Kazmir throws a fastball with a speed. It badly misses the mark and the catcher has to stand up, but Hamilton chases and Hamilton whiffs for strike three. Once again, it looks like Hamilton is behind the pitch, and if you’re going to miss 0-and-2, this isn’t a bad spot.
Now, these are just three pitches, taken from one plate appearance, against a left-handed hitter. From this plate appearance, we can’t really conclude anything, but this is also kind of Kazmir’s whole Monday outing in a nutshell. The overwhelming majority of Kazmir’s pitches were fastballs, and though we didn’t have radar gun readings, the Angels’ swings suggested Kazmir was probably around 90-92. The idea, I think, was to get Kazmir locating, but command wasn’t his strength this afternoon. Which, of course, you wouldn’t expect it to be — command has always been Kazmir’s weakness, even when he was effective. Though Kazmir issued just one walk, the Angels’ hitters were aggressive, and Kazmir missed a lot of targets.
He did throw some offspeed pitches. Some of them were bad.
Some of them were good.
It being so early in camp, still, some mechanical inconsistency is to be expected. But Kazmir pitched over the winter and he’s fighting for a job, so he should be approaching 100%. The pitcher who faced the Angels on Monday looked like he could be effective in the big leagues, but he didn’t exactly look like a rejuvenated ace.
Bear in mind, velocity is only a part of it. When Kazmir last belonged to a major-league organization, in 2011, he was working in the mid- to high-80s. But in 2010, he had his fastball in the low-90s, and he was not good. In 2009, he had his fastball in the low-90s, and he was also not good, albeit better. In 2010, Kazmir finished with a 145 FIP-. In 2009, he finished with a 101 FIP-, but a 109 xFIP-. The trouble was that, between 2008-2009, Kazmir lost a ton of his strikeouts without losing a ton of his walks. It’s not like Kazmir’s problems are solved by throwing 91 again.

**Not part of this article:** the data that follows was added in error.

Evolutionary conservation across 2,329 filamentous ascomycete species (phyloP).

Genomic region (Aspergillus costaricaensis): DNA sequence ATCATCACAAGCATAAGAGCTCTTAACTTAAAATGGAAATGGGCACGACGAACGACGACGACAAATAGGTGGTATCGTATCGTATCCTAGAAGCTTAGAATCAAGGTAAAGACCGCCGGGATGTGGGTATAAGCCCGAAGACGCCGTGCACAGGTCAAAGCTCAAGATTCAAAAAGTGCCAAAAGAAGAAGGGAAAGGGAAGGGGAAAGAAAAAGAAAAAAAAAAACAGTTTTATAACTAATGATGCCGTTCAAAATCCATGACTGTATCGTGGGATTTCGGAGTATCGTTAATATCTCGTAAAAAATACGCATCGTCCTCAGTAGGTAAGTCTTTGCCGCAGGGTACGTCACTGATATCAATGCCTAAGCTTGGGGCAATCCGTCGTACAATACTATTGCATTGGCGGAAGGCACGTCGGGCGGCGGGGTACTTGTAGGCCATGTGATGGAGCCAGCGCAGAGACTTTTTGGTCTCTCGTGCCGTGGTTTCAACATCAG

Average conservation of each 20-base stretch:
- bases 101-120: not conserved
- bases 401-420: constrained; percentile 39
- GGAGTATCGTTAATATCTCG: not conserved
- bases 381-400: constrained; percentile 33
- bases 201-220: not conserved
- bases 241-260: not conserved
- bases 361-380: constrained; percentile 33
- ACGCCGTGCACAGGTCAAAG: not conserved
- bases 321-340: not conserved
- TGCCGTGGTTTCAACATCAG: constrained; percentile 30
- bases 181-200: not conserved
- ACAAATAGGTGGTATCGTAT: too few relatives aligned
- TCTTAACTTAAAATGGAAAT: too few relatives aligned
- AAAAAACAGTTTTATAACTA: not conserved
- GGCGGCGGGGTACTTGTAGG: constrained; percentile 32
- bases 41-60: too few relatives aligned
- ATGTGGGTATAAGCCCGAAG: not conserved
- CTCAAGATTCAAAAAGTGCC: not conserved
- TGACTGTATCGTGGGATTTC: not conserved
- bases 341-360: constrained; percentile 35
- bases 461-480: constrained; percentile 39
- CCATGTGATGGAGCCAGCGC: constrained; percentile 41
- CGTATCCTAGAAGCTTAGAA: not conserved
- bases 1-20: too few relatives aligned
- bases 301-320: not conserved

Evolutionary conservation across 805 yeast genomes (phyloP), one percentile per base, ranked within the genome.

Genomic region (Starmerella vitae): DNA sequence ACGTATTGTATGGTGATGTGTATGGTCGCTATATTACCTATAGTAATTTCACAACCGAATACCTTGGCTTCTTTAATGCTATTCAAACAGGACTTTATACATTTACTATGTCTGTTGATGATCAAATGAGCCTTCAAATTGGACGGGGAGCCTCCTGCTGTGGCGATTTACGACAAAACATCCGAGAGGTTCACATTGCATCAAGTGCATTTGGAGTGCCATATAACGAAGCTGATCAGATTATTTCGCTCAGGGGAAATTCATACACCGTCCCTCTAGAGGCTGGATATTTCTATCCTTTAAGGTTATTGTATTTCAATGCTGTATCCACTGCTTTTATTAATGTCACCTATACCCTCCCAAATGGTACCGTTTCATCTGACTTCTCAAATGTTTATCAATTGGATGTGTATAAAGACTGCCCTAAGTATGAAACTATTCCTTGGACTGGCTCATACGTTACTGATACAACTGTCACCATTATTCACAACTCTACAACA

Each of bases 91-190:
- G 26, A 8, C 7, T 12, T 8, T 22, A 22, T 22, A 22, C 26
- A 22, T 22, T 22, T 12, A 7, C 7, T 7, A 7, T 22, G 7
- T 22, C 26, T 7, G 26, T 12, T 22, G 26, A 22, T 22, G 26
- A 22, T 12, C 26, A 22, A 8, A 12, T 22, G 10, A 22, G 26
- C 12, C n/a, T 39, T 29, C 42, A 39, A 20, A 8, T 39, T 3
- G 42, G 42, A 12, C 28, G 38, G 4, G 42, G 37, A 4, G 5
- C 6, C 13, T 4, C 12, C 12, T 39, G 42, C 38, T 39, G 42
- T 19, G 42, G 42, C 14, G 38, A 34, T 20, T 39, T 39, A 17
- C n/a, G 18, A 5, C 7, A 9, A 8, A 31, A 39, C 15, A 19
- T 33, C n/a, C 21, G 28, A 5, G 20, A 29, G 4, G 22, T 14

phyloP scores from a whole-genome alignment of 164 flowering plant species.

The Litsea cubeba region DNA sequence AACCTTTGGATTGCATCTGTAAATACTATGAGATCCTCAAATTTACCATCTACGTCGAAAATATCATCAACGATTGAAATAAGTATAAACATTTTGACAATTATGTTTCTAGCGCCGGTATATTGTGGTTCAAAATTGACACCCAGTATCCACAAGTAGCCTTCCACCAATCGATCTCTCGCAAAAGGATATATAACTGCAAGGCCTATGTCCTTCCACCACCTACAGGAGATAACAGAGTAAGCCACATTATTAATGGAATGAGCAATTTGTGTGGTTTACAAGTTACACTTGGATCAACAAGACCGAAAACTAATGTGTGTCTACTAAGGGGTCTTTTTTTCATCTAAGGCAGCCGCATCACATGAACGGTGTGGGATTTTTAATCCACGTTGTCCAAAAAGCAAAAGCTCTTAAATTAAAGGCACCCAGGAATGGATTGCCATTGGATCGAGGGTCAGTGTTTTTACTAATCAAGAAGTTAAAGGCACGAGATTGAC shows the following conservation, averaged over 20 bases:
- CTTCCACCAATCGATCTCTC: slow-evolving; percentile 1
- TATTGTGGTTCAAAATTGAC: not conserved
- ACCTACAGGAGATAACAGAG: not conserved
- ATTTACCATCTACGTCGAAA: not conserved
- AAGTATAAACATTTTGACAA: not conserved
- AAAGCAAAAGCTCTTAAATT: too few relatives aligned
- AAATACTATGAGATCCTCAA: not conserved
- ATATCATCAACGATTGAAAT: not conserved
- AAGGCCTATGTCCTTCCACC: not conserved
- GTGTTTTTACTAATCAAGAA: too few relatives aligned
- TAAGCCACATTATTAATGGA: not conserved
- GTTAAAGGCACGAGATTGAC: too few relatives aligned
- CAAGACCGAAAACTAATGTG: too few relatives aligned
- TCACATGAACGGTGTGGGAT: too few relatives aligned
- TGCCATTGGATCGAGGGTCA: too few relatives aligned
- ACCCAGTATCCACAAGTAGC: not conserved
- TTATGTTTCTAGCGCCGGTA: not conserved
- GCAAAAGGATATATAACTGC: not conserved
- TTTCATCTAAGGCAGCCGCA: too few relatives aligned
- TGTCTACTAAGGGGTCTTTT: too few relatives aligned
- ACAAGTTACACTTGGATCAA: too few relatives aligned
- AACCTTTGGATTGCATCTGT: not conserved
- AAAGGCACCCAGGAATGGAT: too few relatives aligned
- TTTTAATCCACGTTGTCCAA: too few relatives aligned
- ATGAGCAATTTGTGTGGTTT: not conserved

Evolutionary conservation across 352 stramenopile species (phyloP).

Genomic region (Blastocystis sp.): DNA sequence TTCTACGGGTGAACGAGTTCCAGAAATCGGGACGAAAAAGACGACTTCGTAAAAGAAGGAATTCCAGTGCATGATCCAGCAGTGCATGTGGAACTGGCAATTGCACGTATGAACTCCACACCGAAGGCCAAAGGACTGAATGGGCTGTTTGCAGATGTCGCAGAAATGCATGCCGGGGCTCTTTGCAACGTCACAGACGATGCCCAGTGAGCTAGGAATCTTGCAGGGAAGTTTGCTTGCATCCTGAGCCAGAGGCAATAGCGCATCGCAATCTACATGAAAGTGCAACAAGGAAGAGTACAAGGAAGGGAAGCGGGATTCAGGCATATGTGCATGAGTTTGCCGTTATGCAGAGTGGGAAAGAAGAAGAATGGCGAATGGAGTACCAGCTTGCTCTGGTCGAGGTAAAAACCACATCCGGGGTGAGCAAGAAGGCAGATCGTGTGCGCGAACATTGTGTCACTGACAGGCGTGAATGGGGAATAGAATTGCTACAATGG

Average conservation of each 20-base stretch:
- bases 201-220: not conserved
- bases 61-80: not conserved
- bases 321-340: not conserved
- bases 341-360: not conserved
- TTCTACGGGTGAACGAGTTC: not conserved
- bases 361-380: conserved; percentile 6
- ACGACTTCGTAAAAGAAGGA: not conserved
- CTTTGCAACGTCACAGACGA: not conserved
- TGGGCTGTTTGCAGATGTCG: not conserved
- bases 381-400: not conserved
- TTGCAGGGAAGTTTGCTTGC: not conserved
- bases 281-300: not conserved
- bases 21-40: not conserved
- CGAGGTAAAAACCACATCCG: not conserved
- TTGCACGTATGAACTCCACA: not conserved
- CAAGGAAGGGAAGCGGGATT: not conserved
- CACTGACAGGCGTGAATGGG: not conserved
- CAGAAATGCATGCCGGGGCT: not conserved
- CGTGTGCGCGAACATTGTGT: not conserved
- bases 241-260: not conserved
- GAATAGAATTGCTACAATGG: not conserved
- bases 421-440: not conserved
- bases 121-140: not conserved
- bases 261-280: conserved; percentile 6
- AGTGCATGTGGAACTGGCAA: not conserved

But Kazmir did have promising numbers over the winter, and his numbers are promising so far in the spring. Last year, a third of all starts went to guys with an FIP- of 110 or higher. The reality of fifth starters is that they’re well below-average, and Kazmir, in 2009, was a capable fifth starter. If he can get back to that level, he can serve a purpose, even if he isn’t the Scott Kazmir of old, the guy who pitched like a dominant ace.
A danger of Scott Kazmir making a comeback is that whenever he looks all right, people will dream about when Kazmir was a borderline superstar. So people might end up disappointed if Kazmir tops out as a decent fourth or fifth starter. In truth, if Kazmir makes it back as a fourth or fifth starter, that would be amazing, and we’d have only ourselves to blame for potentially being unimpressed. Kazmir isn’t there yet, and Monday he didn’t have pinpoint command, but then, Scott Kazmir never had pinpoint command. He just needs to be good enough to get by, and he’s the closest to that that he’s been in a while.